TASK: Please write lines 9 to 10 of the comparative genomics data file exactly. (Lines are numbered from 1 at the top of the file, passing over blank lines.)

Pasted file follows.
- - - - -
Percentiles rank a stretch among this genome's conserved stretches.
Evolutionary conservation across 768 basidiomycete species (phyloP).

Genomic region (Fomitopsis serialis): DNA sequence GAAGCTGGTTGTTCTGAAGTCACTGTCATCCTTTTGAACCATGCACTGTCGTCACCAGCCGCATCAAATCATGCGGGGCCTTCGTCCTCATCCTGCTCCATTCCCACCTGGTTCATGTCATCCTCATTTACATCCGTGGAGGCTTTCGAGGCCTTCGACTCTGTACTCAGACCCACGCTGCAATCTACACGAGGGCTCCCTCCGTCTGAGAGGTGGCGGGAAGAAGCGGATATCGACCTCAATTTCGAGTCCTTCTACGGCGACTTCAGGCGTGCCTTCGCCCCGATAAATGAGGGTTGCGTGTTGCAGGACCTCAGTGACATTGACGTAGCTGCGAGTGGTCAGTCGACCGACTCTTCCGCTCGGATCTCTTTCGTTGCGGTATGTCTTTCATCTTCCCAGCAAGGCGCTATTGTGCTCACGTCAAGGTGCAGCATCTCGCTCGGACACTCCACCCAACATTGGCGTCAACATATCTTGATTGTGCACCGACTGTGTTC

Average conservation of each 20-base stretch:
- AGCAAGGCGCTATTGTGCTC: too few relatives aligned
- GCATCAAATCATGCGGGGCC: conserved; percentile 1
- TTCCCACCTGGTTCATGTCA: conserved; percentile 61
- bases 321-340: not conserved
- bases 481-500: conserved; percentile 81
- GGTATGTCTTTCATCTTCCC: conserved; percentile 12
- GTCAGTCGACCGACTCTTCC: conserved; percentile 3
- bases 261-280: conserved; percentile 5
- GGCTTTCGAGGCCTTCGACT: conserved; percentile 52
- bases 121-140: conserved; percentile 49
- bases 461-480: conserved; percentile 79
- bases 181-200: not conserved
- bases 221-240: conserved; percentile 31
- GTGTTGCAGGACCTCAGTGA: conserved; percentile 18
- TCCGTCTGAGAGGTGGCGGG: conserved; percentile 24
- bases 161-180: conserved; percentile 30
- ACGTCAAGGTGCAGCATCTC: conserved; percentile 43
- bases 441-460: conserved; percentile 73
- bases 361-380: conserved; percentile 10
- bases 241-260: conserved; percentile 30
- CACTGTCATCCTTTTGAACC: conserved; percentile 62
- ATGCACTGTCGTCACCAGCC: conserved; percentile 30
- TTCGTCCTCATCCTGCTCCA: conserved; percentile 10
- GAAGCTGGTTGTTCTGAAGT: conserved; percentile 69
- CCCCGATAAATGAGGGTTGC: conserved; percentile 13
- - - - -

- bases 481-500: conserved; percentile 81
- GGTATGTCTTTCATCTTCCC: conserved; percentile 12